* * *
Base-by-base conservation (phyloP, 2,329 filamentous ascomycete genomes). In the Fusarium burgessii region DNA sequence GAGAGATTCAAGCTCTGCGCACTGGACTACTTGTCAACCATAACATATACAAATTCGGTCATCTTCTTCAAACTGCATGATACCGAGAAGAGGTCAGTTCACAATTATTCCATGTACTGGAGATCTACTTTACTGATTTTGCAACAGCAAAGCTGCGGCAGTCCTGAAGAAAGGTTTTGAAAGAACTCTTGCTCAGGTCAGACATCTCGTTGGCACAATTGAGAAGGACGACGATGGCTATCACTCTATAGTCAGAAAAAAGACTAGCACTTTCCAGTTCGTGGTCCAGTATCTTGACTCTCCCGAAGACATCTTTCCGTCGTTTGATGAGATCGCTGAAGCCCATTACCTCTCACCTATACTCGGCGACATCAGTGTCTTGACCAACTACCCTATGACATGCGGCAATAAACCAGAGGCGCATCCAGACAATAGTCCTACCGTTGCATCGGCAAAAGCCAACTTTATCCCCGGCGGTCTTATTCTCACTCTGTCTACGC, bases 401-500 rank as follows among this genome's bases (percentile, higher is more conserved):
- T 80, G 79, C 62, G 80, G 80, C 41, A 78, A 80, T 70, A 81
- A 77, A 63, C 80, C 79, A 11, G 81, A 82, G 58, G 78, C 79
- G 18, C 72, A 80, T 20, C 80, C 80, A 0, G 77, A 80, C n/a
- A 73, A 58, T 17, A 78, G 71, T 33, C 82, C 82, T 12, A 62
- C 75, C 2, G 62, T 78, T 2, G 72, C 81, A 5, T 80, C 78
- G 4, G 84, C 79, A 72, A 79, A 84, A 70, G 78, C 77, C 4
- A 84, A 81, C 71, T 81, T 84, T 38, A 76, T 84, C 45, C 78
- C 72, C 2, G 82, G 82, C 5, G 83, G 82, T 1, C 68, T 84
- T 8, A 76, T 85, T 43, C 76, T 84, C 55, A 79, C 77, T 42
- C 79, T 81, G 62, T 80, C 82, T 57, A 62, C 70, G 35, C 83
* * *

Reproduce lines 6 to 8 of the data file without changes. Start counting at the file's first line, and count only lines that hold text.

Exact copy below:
- C 75, C 2, G 62, T 78, T 2, G 72, C 81, A 5, T 80, C 78
- G 4, G 84, C 79, A 72, A 79, A 84, A 70, G 78, C 77, C 4
- A 84, A 81, C 71, T 81, T 84, T 38, A 76, T 84, C 45, C 78